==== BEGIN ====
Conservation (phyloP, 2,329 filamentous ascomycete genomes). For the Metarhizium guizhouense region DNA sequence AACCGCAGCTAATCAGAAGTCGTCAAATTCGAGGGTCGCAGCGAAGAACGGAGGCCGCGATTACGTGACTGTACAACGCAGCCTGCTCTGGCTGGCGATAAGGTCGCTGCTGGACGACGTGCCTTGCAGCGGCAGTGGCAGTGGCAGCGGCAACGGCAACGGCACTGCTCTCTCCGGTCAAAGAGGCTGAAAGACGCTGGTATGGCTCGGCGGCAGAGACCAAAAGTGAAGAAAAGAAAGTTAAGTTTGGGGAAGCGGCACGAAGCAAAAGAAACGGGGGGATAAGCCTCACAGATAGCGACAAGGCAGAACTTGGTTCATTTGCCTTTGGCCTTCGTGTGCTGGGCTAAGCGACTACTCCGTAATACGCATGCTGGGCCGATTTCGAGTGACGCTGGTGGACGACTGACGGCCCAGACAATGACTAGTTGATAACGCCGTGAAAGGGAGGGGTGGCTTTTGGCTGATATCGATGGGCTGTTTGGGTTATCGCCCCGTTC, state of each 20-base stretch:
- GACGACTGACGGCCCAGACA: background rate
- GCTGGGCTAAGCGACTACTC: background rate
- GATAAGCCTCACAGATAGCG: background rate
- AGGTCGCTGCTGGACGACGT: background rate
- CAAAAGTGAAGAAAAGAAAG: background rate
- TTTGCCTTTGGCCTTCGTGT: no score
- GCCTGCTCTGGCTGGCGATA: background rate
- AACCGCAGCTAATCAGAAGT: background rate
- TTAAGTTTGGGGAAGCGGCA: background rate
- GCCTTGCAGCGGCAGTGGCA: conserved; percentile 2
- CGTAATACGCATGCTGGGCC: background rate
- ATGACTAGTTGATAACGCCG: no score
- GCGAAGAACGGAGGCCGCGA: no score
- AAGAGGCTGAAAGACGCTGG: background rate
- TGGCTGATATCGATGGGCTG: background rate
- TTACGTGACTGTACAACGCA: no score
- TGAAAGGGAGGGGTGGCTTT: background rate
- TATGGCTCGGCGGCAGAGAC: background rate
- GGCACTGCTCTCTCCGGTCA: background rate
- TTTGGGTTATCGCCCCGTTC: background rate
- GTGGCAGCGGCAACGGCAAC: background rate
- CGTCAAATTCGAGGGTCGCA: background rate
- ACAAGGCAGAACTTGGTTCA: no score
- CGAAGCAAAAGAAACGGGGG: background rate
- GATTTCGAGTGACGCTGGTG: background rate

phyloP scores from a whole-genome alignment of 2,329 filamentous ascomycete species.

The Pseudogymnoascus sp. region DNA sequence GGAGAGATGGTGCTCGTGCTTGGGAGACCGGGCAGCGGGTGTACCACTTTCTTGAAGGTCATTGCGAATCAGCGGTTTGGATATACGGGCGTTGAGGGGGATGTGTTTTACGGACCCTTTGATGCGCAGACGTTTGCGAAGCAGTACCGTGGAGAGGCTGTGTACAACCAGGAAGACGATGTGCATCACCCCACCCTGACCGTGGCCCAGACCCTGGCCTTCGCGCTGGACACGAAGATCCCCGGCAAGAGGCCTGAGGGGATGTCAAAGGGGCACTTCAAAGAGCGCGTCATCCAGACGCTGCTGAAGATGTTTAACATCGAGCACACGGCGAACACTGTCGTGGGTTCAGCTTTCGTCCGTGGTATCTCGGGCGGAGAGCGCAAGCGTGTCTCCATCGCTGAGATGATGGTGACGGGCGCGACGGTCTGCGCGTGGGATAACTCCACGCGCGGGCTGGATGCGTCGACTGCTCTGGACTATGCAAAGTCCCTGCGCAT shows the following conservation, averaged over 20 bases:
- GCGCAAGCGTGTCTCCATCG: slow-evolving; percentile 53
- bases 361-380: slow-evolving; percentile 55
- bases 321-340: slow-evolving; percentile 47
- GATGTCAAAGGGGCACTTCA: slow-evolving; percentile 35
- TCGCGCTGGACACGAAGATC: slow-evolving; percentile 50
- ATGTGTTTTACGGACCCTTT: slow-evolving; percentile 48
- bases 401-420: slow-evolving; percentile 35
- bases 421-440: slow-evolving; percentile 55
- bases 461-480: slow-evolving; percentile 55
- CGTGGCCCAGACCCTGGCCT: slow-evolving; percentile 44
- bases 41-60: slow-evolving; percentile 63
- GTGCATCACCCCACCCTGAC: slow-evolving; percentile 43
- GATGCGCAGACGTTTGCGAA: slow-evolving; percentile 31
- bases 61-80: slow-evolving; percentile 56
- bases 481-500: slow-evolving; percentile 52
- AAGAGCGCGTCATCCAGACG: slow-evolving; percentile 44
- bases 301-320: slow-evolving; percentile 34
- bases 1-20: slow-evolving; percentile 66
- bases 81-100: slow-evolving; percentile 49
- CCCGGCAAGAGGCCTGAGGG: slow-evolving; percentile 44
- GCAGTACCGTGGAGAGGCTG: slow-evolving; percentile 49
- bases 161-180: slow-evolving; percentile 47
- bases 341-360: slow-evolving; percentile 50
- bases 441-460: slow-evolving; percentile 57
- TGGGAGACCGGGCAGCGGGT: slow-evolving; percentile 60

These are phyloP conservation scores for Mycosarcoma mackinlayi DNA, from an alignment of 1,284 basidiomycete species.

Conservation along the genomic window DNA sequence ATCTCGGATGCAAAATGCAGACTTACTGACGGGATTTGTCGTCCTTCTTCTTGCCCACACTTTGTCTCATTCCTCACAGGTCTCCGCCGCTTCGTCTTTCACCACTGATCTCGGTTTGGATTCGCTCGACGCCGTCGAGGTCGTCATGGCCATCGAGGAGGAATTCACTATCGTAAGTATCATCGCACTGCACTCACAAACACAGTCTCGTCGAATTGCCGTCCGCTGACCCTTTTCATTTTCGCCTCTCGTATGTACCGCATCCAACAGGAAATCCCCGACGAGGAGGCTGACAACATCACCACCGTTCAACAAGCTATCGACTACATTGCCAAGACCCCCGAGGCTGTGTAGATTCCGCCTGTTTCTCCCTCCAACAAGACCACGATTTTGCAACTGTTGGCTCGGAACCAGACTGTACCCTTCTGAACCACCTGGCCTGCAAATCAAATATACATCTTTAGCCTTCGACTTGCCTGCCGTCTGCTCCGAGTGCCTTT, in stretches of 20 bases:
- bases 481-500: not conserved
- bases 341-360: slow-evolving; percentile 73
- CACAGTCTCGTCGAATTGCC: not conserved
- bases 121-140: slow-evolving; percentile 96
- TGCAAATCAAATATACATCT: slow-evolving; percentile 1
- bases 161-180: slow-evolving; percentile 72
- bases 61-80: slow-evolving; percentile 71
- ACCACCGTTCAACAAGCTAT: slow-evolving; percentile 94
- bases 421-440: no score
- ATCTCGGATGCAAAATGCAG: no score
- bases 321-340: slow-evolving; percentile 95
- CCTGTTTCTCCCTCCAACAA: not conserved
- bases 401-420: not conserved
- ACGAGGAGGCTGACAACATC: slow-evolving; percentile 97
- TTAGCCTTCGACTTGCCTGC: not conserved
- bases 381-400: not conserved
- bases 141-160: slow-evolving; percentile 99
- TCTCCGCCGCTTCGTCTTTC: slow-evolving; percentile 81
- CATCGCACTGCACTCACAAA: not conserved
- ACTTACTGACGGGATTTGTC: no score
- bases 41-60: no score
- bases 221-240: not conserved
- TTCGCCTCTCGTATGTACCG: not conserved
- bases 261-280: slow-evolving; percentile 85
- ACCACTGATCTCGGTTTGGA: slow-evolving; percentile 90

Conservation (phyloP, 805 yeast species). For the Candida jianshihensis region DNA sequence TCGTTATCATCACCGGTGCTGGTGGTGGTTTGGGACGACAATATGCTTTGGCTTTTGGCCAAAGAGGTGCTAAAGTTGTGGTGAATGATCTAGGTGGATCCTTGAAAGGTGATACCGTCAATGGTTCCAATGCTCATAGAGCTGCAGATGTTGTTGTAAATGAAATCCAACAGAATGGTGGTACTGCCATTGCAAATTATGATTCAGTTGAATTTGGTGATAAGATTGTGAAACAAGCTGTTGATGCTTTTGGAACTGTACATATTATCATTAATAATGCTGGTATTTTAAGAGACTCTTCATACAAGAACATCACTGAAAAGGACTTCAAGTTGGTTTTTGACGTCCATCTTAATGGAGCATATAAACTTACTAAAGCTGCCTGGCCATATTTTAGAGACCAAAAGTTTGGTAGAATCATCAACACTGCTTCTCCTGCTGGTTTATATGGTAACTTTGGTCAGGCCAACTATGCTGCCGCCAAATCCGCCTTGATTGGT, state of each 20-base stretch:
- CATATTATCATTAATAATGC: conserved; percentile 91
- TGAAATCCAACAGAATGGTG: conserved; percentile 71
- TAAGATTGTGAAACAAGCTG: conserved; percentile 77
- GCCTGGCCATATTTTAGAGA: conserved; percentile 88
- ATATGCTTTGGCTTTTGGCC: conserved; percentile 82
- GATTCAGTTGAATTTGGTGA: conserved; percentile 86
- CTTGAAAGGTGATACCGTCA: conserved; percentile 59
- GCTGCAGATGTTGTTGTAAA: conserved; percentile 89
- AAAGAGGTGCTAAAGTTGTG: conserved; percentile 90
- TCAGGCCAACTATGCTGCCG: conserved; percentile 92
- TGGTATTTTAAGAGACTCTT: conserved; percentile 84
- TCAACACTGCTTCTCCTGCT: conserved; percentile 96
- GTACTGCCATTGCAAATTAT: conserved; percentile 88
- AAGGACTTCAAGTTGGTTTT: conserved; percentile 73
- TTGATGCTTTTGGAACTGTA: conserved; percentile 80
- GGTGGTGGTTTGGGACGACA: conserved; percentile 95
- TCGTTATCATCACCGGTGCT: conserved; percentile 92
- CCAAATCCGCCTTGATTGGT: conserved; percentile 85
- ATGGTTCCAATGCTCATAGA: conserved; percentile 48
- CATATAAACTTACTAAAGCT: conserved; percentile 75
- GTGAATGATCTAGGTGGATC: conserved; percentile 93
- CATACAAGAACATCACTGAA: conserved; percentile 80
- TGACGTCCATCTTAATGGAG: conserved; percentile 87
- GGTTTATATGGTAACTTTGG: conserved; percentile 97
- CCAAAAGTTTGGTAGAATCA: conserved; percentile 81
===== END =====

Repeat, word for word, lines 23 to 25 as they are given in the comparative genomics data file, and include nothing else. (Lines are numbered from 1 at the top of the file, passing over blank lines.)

- CGTCAAATTCGAGGGTCGCA: background rate
- ACAAGGCAGAACTTGGTTCA: no score
- CGAAGCAAAAGAAACGGGGG: background rate